New Year’s is something a lot of us look forward to. It is a time to make resolutions, spend time with family and attempt to stay up until midnight. With the coming New Year brings a lot of different regulations and rules into effect. Inner Circle Billing makes it a productive habit to stay proactive on these new rules. We take great care and pride in providing not only excellent and accurate services, but the most knowledgeable.
The Mental Health Parity and Addiction Equality Act (MHPAE Act), is a wonderful new bill allowing Americans with Mental Health and/or Substance Abuse disorders seek the care they need and deserve. It prohibits practices that discriminate and limit insurance coverage for treatment. This new bill requires behavioral health disorders to be no more restrictive than coverage for medical/surgical conditions. To further this new act, Federal and CHIP programs are required to comply.
Behavioral Health disorders effect millions of Americans per day. Many families know someone or currently have someone in their lives who uses daily. Behavioral Health issues not only effect the person but also their entire family. Roughly, 105 people die per day from substance abuse related issues, while 6,748 Americans seek treatment (stats from – http://www.medicaid.gov). This growing pandemic killed more people in 2010 than vehicular related accidents. Having many facilities readily available for substance abuse is a necessity. The Affordable Care Act said it was an essential benefit.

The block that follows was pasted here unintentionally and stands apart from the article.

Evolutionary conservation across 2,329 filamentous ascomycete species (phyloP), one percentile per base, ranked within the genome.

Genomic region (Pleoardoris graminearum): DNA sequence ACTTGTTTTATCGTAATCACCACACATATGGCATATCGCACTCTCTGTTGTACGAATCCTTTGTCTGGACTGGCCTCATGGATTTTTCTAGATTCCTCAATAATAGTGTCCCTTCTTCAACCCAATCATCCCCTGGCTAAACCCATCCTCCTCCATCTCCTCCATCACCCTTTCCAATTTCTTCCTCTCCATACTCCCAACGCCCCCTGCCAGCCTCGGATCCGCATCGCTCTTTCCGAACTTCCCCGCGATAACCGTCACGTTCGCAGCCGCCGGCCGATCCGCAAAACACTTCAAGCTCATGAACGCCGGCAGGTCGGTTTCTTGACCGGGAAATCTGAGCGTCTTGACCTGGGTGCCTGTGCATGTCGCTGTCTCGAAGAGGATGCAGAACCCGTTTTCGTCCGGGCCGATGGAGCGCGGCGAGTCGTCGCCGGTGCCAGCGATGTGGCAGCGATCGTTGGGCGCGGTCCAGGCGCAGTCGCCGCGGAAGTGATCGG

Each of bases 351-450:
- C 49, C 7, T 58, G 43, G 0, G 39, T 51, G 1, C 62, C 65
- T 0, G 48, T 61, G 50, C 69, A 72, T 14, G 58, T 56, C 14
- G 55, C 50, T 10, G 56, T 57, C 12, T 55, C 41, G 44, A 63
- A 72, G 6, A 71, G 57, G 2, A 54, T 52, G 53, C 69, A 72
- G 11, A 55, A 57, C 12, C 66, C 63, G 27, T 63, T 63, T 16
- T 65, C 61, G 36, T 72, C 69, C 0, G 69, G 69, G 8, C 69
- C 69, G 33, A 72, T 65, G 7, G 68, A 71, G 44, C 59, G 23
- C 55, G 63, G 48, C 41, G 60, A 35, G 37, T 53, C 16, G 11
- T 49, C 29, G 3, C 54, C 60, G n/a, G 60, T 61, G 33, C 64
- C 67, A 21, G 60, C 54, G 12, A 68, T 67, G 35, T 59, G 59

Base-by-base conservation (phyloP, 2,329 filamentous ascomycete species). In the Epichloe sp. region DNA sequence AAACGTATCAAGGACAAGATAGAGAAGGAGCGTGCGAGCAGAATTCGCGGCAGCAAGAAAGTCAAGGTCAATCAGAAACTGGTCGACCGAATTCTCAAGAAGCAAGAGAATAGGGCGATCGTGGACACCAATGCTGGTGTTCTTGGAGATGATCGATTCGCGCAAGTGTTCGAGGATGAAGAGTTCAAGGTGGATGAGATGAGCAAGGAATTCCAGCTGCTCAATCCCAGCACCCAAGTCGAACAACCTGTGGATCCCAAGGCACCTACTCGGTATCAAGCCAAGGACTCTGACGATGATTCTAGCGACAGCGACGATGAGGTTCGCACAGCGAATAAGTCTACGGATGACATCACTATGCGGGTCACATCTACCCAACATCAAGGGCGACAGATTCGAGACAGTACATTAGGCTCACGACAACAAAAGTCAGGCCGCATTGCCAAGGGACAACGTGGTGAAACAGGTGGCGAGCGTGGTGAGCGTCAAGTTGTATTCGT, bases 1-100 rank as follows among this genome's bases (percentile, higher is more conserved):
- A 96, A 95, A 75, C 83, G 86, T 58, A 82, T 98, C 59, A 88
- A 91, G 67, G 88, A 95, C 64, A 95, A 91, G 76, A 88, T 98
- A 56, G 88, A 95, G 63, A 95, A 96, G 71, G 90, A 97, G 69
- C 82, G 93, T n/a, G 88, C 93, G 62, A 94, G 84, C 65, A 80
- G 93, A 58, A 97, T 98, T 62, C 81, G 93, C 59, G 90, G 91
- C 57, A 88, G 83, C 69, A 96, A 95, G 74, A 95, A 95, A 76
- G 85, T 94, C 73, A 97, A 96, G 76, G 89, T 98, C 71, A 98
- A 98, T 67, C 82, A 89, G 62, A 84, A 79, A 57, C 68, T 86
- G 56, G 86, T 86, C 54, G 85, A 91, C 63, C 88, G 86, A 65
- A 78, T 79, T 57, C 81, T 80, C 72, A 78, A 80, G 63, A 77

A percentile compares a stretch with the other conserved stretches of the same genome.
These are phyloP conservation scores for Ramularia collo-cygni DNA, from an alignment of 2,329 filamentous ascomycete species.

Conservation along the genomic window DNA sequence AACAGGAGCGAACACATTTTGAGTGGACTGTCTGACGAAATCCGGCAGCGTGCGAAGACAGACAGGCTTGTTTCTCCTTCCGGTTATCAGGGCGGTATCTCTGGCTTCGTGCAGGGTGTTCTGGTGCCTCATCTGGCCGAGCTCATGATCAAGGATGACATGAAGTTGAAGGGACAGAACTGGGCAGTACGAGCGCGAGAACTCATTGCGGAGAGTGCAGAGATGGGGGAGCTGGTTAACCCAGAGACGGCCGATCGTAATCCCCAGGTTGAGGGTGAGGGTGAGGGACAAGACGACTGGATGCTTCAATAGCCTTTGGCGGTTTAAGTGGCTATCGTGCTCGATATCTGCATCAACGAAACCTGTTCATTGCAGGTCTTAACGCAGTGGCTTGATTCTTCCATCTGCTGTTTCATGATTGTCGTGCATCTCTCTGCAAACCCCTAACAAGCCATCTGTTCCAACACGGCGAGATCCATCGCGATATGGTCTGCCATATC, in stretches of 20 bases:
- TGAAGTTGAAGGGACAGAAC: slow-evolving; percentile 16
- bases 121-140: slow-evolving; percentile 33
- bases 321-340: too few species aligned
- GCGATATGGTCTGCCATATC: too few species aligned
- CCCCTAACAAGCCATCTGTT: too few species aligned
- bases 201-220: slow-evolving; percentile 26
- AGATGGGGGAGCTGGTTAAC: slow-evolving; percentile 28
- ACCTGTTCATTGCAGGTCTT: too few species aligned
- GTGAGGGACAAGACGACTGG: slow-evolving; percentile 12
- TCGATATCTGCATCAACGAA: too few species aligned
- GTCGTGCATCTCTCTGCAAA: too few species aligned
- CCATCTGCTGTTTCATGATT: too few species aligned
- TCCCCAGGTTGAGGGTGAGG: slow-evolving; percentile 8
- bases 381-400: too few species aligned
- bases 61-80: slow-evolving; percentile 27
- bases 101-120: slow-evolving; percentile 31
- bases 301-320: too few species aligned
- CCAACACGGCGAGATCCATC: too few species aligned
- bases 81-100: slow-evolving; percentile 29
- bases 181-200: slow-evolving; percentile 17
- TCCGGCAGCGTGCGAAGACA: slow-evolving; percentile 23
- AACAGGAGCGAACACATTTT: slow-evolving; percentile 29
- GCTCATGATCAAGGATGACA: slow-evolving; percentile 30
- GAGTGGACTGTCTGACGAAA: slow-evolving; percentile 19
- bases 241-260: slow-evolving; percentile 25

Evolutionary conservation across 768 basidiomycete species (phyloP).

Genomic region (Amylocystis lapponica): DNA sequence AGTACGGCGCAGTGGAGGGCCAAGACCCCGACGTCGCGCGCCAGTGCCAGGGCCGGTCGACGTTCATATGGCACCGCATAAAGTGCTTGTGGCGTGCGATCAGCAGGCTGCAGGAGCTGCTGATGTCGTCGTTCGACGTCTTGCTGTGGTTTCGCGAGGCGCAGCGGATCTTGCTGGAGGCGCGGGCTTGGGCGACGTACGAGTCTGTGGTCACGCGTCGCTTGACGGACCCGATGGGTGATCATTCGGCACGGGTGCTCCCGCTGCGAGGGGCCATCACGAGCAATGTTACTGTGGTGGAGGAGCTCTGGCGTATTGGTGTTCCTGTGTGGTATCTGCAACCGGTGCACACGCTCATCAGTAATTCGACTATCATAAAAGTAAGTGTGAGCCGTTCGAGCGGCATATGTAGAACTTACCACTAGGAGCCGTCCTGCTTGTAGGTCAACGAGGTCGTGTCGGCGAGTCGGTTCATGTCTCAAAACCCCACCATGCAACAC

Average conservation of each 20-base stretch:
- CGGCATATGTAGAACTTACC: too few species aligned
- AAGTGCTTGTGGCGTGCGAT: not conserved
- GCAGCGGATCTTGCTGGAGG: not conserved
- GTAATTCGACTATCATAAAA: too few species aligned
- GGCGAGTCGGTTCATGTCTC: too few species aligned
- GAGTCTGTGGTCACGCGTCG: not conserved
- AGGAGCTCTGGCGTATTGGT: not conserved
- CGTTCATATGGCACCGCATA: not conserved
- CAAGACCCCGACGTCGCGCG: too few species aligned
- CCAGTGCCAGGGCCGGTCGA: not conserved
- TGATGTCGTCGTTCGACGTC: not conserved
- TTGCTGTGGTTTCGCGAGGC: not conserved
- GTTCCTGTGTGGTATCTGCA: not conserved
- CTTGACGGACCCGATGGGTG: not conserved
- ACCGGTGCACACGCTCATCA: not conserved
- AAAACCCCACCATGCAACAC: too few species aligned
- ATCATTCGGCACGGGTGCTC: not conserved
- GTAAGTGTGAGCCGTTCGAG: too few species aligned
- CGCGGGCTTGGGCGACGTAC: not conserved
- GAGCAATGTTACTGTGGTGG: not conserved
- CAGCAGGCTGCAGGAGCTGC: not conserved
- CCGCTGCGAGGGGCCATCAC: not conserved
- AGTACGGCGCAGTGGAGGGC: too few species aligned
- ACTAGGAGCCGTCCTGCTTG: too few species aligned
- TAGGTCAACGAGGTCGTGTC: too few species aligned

Later in life, some people who have used or are currently using, have reported medical issues, including but not limited to HIV/AIDS, hepatitis, cancer, congestive heart failure and more. Not only does the behavioral health side of treatment need care, but also the physical well-being side. Yet 54% of addiction programs have no physician to address the physical needs of a patient (stats from – www.integration.samhsa.gov). In the recent years, the combination of addiction treatment and primary care has made valuable headway for persons seeking treatment. New advances in medications have made it more complacent for an addict to stabilize themselves. This gives providers an assortment of tools to help. Unfortunately, lack of funding for these medications and limited insurance reimbursement is a barrier.